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Fantasy Basketball Picks: Top DraftKings Tokyo Olympics Basketball DFS Targets, Values for July 26

Matt LaMarca gives his top studs and values at each position for the Tokyo Olympics fantasy basketball slate on DraftKings, which starts at 12:40 a.m. ET on Monday


The hoops action keeps on rolling at the Olympics, and we have another two-game slate available on DraftKings. The contest locks at 12:40 a.m. ET on Sunday, so make sure to get your lineups in if you go to bed early!

Let’s dive into some of my favorite plays at each position.

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Point Guard


Luka Doncic, Slovenia @ Argentina ($11,800) – I don’t think I’m going to have to sell you too hard on Doncic. He’s blossomed into one of the biggest stars in the NBA, and he’s capable of racking up fantasy points in a variety of categories. If he can do that in the NBA, I have zero doubts about his abilities to do it vs. Argentina. He posted some ridiculous stat lines in Slovenia’s four Olympic qualifiers, resulting in averages of 21.3 points, 11.3 assists and 8.0 rebounds per game. He probably deserves to be about $15,000 on this slate.

Other Options – Ricky Rubio ($10,500)


Sergio Rodriguez, Spain @ Japan ($3,300) – Rodriguez has been a factor in the backcourt during Spain’s tune-up games for the Olympics. He’s scored at least nine points in three straight games – one vs. the USA and two vs. France – and he recorded at least 13 points in two of those contests. He should be able to drill a few 3-pointers and provide a handful of rebounds and assists, which makes him a nice value. Alberto Abalde ($3,000) will likely see a few more minutes, but Rodriguez is the better fantasy producer.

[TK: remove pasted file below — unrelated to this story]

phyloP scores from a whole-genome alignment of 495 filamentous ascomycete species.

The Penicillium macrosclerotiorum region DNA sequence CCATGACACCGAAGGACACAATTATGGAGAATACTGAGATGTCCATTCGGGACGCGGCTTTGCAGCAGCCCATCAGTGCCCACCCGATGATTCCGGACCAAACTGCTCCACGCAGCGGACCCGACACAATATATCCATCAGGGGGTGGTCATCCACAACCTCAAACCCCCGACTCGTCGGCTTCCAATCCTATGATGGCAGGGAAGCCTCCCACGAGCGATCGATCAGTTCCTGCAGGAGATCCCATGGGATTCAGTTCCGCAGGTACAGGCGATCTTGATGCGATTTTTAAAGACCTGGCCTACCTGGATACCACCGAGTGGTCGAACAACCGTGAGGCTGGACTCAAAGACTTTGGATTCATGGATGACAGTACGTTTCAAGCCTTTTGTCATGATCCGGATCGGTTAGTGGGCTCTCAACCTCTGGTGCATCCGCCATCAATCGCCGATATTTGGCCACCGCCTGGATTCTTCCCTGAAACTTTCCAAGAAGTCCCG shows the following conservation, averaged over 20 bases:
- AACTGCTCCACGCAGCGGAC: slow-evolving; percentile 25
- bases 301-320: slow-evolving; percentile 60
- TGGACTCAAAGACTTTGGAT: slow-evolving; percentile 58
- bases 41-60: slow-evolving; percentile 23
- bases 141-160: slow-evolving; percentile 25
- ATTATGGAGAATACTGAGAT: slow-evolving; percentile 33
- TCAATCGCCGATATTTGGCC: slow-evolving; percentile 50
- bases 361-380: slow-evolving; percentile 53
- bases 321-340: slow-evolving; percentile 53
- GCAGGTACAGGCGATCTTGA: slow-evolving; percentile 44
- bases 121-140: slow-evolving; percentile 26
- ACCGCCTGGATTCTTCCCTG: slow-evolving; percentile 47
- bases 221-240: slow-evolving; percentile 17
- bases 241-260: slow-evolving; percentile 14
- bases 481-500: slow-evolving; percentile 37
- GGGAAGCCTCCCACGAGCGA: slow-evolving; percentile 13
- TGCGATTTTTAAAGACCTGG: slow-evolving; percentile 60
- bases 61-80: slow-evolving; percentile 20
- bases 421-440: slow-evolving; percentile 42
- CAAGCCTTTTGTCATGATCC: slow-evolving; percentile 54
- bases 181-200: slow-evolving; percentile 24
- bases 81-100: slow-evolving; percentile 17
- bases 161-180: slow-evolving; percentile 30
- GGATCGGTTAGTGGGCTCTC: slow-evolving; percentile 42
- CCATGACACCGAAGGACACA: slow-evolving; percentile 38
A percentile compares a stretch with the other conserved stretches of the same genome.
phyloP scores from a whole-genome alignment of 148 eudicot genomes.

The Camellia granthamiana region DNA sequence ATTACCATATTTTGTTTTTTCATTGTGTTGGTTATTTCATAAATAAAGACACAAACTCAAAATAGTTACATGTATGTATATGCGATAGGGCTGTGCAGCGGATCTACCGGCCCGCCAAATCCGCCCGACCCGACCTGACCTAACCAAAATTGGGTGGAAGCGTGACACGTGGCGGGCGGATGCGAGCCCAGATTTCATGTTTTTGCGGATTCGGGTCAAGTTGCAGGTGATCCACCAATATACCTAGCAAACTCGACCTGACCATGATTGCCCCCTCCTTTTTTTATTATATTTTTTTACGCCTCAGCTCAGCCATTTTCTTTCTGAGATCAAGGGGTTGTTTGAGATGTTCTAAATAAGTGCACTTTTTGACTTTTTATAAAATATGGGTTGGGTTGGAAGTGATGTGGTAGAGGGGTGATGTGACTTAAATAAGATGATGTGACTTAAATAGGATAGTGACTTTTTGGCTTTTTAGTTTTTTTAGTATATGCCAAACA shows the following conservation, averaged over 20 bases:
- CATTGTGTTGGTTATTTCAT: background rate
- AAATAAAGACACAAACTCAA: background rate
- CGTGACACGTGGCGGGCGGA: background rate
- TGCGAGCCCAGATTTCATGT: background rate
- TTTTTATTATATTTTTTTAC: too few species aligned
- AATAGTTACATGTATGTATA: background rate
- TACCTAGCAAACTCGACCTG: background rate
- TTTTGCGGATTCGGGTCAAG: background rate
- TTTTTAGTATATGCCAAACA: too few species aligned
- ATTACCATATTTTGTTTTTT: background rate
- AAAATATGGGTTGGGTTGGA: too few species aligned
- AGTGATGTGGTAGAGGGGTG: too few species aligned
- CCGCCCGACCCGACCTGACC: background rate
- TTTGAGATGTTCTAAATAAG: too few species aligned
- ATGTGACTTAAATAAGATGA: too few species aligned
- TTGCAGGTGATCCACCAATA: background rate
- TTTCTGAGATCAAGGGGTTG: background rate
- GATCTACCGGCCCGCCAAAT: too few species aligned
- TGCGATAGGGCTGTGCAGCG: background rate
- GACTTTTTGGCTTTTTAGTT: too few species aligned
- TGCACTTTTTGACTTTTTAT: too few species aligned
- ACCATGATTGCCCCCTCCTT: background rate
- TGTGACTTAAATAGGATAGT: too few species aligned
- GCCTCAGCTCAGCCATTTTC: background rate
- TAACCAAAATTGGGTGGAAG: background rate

Other Options – Daiki Tanaka ($3,200), Alberto Abalde ($3,000)

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Shooting Guard


Zoran Dragic, Slovenia @ Argentina ($7,600) – Doncic is not the only Slovenia player worth paying up for on this slate. They’re favored by six-point vs. Argentina, and their implied team total of nearly 92 points is the top mark on the slate. Dragic ranked third on the team in points per game during the qualifying tournament, and he also ranked fourth in minutes.

Other Options – Sergio Llull ($6,900)


Makoto Hiejima, Japan vs. Spain ($3,100) – Japan earned automatic qualification into the field due to being the home country, and they are the lowest-ranked team by a wide margin. That said, they did pull off an impressive upset over France during exhibitions and they do have some NBA talent on the roster. Still, it’s important to keep our expectations in check. They’re 18.5-point underdogs in this matchup, and their implied team total is nearly 20 points lower than every other team on this slate.

I’m looking to keep my exposure to this squad minimal, but Hiejima does stand out as underpriced. He ranked third on the team in scoring during the exhibitions, and he also averaged 23.3 minutes per game. That’s significant for someone who costs just $3,100.

Other Options – Nicolas Brussino ($3,200), Alex Abrines ($3,000)

Small Forward